Paul Howe, Richard Johnston and André Blais, eds.,
Strengthening Canadian Democracy.
Montreal: Institute for Research on Public Policy, 2005. vi + 361 pages.
Henry Milner, ed., Steps toward Making Every Vote Count:
Electoral System Reform in Canada and Its Provinces.
Peterborough, ON: Broadview Press, 2004. 319 pages.
by Brian Tanguay
For most of the post–World War II period, electoral system change was a relatively rare occurrence in the established democracies, with the notable exception of France. This pattern of electoral system stability was shattered in the 1990s, however, as an impressive number of countries sought to change the method by which they translated votes into seats, often in response to political crises that threatened the democratic legitimacy of their regimes. Italy, Japan and New Zealand all adopted new electoral systems in the early 1990s. The Labour government in Britain established regional parliaments in Scotland and Wales in the late 1990s and determined that the members of these legislatures were to be elected by means of a hybrid system (mixed-member proportional, or MMP) similar to the one employed in Germany and New Zealand. Other “emerging democracies” in the former Warsaw Pact countries, such as Russia and Hungary, experimented with hybrid electoral systems, as did a number of Latin American countries (Bolivia, Venezuela, Mexico).
Until recently, Canada’s political class seemed determined to avoid a wide-ranging public debate on reform of the electoral system. In 1991, for example, the Lortie Royal Commission on Electoral Reform and Party Financing issued a four-volume report and published 23 volumes of research studies containing virtually no discussion of the formula used to translate votes into seats in this country. Indeed, the Lortie Commission was specifically instructed, through its terms of reference, not to examine the existing voting system. At that time, much of the political class saw the issue of reforming Canada’s electoral system as peripheral to the national unity crisis then afflicting the country. For the most part, electoral reform was a decidedly minor theme in the political debates of the period.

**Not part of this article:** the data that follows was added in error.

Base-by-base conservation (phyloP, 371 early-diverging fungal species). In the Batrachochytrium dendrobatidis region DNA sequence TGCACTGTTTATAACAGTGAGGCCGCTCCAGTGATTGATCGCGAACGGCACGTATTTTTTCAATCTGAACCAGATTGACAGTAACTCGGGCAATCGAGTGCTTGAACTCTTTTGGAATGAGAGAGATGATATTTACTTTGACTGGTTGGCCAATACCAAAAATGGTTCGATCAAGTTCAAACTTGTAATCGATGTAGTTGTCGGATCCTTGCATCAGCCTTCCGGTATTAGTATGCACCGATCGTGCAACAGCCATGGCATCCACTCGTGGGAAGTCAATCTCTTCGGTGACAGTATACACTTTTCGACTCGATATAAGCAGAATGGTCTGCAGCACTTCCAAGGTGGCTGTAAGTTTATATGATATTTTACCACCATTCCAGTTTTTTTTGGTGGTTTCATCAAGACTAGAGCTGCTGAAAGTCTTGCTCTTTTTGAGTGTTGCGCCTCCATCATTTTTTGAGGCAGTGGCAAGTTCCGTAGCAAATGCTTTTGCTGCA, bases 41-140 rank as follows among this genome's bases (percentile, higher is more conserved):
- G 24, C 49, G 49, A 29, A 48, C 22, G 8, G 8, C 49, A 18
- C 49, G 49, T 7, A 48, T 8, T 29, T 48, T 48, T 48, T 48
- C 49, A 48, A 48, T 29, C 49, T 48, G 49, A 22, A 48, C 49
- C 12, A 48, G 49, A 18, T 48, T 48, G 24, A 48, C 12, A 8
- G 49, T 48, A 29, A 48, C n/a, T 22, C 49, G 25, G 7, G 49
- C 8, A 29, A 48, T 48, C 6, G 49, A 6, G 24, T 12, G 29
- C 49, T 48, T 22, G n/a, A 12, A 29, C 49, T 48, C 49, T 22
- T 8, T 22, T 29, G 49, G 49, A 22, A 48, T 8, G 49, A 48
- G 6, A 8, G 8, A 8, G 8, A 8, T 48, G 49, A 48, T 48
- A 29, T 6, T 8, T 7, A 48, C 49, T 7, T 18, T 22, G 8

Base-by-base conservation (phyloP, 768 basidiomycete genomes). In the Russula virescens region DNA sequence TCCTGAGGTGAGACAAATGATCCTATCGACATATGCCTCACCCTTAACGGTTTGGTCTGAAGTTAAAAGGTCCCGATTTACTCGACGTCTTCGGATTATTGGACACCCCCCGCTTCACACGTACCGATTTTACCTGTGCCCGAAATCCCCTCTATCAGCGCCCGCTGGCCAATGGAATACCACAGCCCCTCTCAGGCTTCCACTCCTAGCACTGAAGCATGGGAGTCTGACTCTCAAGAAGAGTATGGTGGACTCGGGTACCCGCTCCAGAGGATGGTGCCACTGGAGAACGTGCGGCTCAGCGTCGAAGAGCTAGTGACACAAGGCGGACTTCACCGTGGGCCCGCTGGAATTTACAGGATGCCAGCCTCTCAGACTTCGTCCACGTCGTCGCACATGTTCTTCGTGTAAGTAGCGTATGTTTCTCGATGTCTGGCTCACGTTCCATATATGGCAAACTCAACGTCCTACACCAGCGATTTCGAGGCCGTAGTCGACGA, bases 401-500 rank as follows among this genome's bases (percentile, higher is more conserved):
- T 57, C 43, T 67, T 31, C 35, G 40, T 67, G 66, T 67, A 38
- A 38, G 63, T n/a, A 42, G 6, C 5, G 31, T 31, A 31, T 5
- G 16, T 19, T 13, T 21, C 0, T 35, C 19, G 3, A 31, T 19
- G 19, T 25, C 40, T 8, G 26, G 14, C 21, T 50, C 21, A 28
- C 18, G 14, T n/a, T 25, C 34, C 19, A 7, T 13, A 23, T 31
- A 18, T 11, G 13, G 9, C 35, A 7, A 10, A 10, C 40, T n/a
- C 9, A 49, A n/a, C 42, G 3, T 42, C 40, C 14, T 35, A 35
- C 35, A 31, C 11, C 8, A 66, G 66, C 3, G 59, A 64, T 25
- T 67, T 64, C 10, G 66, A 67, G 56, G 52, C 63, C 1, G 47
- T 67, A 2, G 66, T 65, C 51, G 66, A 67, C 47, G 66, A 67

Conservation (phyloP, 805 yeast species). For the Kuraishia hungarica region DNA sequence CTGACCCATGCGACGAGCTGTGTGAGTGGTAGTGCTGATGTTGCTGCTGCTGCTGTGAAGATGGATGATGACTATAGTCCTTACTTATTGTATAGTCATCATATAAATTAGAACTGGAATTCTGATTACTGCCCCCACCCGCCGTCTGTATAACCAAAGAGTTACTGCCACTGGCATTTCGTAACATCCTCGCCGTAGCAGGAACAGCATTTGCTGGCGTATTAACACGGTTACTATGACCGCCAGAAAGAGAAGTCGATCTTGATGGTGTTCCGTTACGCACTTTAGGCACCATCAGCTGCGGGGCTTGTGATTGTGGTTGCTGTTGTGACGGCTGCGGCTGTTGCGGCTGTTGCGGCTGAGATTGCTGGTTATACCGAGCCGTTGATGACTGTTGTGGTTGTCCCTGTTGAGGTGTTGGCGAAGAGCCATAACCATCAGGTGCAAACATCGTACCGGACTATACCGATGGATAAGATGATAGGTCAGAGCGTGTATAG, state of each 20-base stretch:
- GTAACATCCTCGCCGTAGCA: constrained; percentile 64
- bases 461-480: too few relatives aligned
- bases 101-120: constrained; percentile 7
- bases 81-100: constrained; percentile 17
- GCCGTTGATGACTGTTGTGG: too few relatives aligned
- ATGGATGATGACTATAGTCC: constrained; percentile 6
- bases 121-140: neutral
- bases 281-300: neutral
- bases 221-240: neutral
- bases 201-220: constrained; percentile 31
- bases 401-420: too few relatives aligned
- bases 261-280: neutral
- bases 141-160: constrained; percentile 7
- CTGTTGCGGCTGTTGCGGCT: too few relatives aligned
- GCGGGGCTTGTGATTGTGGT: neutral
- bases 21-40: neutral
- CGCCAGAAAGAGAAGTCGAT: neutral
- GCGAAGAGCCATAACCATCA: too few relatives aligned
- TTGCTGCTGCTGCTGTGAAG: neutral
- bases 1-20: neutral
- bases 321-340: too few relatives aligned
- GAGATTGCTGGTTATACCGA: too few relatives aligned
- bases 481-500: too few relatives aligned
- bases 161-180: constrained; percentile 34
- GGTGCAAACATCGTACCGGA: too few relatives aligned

All of this has changed dramatically in the last five or six years. A series of distorted election results at the federal level, growing concern among political elites with the so-called “democratic deficit,” and the example of other Westminster countries such as New Zealand and Britain that have broken with tradition and adopted new ballot laws have combined to nudge the issue of electoral reform toward the top of the political agenda in Canada. By 2004, five provinces – British Columbia, Quebec, Prince Edward Island, New Brunswick and Ontario – were engaged in meaningful efforts to reform their electoral systems. Federally, in early 2003 the Law Commission of Canada submitted to the Minister of Justice a report calling for the implementation of Scottish-style MMP. The minority Liberal government of Paul Martin established a ministry for democratic reform and charged the Standing Committee on Procedure and House Affairs with recommending a process for consulting Canadians on electoral reform. For a country that in the postwar period has been among the least inclined of all the established democracies to change its electoral system, this flurry of reform activity represents a radical departure from politics as usual.